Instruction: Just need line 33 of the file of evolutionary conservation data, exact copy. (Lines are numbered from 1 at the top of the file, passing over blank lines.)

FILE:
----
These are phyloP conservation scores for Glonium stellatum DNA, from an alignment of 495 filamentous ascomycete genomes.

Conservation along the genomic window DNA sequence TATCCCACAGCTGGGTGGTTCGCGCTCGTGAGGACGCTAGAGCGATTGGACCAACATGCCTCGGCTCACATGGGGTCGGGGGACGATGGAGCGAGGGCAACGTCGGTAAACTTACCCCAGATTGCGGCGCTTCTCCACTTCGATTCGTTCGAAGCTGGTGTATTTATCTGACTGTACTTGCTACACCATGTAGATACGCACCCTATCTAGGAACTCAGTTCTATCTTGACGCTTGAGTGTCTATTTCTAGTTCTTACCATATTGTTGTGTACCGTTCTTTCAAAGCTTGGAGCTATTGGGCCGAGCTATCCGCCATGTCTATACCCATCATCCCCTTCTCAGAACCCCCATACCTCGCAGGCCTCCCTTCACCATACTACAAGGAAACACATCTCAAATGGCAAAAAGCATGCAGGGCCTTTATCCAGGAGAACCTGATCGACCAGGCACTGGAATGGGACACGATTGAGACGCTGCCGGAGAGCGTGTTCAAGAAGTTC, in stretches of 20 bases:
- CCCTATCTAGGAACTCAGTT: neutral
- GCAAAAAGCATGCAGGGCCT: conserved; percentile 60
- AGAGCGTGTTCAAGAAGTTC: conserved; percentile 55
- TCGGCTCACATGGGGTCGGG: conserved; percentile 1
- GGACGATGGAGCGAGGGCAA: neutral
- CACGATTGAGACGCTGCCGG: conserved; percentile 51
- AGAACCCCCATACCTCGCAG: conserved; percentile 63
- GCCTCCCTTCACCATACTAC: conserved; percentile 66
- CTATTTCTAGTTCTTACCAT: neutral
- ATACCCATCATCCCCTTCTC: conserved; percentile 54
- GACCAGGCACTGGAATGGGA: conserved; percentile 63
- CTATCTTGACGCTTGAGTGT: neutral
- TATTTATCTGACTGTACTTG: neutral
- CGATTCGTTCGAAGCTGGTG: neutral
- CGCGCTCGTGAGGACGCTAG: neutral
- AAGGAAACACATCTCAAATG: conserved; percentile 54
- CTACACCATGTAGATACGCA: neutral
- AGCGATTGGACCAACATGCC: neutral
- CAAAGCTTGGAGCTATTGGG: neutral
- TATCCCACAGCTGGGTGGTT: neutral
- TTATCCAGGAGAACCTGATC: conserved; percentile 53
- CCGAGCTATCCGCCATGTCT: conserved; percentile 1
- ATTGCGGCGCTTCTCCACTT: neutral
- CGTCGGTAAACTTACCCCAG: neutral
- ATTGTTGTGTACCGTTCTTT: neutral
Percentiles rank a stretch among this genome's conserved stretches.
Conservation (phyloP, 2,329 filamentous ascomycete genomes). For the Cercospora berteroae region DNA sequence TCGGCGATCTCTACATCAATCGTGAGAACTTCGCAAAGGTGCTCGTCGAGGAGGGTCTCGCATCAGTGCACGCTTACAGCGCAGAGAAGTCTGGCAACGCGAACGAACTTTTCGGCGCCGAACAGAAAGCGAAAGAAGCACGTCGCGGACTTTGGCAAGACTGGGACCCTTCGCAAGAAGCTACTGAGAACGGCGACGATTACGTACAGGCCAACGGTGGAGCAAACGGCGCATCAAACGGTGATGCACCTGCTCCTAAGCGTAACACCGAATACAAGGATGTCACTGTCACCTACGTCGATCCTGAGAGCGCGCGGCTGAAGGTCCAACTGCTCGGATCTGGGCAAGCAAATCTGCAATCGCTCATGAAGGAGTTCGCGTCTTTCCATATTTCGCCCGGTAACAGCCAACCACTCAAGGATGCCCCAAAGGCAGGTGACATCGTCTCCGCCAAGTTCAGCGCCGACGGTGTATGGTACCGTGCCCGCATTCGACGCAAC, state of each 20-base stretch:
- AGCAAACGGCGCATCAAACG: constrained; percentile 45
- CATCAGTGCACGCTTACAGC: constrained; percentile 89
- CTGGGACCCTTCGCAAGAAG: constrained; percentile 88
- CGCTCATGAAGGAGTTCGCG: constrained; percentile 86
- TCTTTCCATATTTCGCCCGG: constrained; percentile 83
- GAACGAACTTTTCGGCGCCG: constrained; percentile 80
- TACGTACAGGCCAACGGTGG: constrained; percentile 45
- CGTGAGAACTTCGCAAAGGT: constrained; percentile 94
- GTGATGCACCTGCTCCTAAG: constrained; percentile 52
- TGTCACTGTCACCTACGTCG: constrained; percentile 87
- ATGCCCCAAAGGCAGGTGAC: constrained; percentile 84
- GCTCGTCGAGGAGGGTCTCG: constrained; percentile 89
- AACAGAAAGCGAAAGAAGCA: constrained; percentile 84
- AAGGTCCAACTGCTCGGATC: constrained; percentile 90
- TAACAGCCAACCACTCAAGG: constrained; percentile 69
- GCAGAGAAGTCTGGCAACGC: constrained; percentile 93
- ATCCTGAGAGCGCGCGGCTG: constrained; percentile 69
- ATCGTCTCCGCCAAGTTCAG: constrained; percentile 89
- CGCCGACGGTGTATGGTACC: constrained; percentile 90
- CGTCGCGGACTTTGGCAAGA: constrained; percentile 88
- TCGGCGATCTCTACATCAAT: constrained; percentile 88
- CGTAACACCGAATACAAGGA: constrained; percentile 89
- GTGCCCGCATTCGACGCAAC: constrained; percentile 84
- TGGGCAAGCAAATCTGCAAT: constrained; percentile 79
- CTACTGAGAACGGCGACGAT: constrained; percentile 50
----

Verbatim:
- CGCTCATGAAGGAGTTCGCG: constrained; percentile 86